Canada should be ashamed

We Canadians like to think of ourselves as good sports: honest and fair to people of all races, religions and creeds, etc. But could it be that we’re really no better than anyone else?

We Canadians like to think of ourselves as good sports: honest and fair to people of all races, religions and creeds, etc. But could it be that we’re really no better than anyone else?

It seems so, judging from recent accusations that Canada is unfairly restricting foreign access for training at venues for the upcoming 2010 Winter Olympics at Vancouver.

Apparently, Canada is trying to boost its chances for success on the podium by giving its own athletes plenty of access to training facilities while granting minimal opportunities to athletes from other countries.

That’s dirty pool — to put it mildly.

American speedskater Catherine Raney, who spent more than seven years living in Canada and training with the Canadian national team, says she’s shocked by the approach taken by officials here.

“They’re playing nasty,” says Raney, now living and training in Utah. “I think every one of us would love to prove to them that what they did wasn’t right, and we’re ready to show it on the ice.”

Raney notes that Canadian athletes were granted equal access to training facilities prior to the Winter Olympics held at Salt Lake City, Utah, in 2002.

Remember, those were the Games at which Red Deer skier Deidra Dionne captured a bronze medal in freestyle aerials.

One wonders if Dionne had been treated the way Canadians are treating Americans and others, would she now have an Olympic medal to call her own?

Canadian officials say they are following the rules of access to competition sites, as set by each sport’s governing body.

And, to be fair, they appear to be living up to the letter of the agreements — although they certainty don’t appear to be behaving with any generosity toward foreign athletes.

One wonders if this Olympic scandal will forever taint the 2010 Games the way financial shenanigans marked the Games in Utah.

Canada’s recent tactics stink of desperation based on this country’s failure to ever win an Olympic gold medal on our soil.

“We’re the only country to host two Olympic Games and never have won a gold medal at our Games,” explains Cathy Priestner Allinger, the executive vice-president for sports of the Vancouver Organizing Committee, referring to the summer of 1976 (Montreal) and the winter of 1988 (Calgary). “It’s not a record we’re proud of.”

Well, maybe Canada is not so proud of that, but at least in the past we were good sports.

Now, it seems, we’re no better than anyone else, and likely worse than many countries that have hosted the Olympics.

Lee Giles is an Advocate editor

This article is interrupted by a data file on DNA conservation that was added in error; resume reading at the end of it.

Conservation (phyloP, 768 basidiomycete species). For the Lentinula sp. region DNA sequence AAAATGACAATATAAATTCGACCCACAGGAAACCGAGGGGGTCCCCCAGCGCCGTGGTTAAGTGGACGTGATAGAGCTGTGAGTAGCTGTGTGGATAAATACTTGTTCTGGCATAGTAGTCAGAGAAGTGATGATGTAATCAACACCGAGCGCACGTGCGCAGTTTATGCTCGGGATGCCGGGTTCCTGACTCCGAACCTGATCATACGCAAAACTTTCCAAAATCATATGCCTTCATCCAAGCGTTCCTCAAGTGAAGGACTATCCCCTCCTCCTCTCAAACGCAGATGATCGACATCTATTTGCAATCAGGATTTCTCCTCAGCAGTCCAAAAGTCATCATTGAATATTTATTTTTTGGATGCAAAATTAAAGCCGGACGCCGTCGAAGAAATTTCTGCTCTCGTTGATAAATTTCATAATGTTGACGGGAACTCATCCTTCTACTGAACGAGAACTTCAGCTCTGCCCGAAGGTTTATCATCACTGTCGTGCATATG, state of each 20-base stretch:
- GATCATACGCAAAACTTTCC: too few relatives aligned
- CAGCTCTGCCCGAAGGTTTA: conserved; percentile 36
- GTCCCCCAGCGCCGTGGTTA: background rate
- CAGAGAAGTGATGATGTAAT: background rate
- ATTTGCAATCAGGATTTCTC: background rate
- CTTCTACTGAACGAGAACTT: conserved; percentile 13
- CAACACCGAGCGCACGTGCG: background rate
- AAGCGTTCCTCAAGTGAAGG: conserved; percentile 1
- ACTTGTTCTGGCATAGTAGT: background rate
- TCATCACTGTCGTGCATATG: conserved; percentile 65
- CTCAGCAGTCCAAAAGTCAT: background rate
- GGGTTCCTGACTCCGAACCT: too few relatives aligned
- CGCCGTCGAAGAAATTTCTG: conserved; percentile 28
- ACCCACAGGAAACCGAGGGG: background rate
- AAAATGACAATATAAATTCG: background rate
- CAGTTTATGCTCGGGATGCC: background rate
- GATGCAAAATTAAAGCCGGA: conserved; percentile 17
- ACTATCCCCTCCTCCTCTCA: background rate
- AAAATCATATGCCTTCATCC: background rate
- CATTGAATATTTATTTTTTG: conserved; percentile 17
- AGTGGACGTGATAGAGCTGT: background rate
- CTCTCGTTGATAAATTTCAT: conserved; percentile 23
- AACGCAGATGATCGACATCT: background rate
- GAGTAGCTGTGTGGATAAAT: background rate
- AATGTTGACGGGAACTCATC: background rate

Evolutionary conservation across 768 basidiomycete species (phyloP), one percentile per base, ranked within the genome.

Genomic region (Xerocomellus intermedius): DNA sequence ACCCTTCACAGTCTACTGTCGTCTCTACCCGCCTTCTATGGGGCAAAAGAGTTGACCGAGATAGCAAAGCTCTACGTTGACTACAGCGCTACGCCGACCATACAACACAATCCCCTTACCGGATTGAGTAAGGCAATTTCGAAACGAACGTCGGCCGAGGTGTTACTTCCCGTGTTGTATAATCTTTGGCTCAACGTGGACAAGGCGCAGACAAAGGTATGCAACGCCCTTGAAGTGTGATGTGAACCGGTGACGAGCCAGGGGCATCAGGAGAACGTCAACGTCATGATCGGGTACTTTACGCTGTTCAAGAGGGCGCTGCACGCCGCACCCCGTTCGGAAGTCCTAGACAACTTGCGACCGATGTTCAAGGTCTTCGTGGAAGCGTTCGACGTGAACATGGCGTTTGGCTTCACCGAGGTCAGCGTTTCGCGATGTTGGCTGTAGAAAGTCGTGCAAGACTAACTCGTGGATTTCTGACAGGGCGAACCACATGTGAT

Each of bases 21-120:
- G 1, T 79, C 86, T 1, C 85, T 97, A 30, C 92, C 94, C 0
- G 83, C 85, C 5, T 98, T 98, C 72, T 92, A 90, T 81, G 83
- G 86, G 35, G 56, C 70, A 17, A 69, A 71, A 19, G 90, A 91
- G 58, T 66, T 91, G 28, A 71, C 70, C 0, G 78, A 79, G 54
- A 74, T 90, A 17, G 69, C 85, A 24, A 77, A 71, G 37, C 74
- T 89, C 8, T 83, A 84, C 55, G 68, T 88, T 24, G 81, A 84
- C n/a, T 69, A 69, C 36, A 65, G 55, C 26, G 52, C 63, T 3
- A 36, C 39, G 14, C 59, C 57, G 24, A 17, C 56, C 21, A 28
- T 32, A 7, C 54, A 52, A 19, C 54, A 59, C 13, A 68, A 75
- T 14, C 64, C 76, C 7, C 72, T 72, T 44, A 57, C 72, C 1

Just Posted

Ride to Conquer Cancer cancels but Red Deerian keeps going

Enbridge Ride to Conquer Cancer was cancelled due to smoke

Record-breaking year in Red Deer for smoke

Expect more smoke in Red Deer Wednesday

Mustard Seed prepares people for workforce

Employment Readiness Fair to be held August 28

Update: Bomb squad investigates, destroys suspicious package in Red Deer

North police station was closed as they investigated Tuesday afternoon

Updated Red Deer smoke free bylaw to ban smoking cannabis in public

Smoke Free Bylaw returns to Red Deer city council Sept. 4

Liberals unveil poverty plan with lofty goals, but no new spending programs

OTTAWA — The minister in charge of Canada’s latest national plan to… Continue reading

Case of truck driver charged in Humboldt Broncos crash adjourned until October

MELFORT, Sask. — The case of a Calgary truck driver charged in… Continue reading

Animal crackers break out of their cages

After more than a century behind bars, the beasts on boxes of… Continue reading

Alligator kills woman trying to protect her dog at resort

HILTON HEAD ISLAND, S.C. — A woman who often walked her dog… Continue reading

Patients redirected as water leak shuts down Edmonton hospital’s emergency room

EDMONTON — Ambulances are being redirected to other hospitals after a water… Continue reading

Parks Canada moves second bison bull that wandered out of Banff National Park

BANFF — Parks Canada says a second bison bull that wandered out… Continue reading

Lottery for parent sponsorship to be replaced, more applications to be accepted

OTTAWA — The Trudeau government is scrapping an unpopular lottery system for… Continue reading

Air Canada-led consortium signs deal to buy Aeroplan program from Aimia

TORONTO — A consortium led by Air Canada has reached a deal… Continue reading

Most Read


Five-day delivery plus unlimited digital access for $185 for 260 issues (must live in delivery area to qualify) Unlimited Digital Access 99 cents for the first four weeks and then only $15 per month Five-day delivery plus unlimited digital access for $15 a month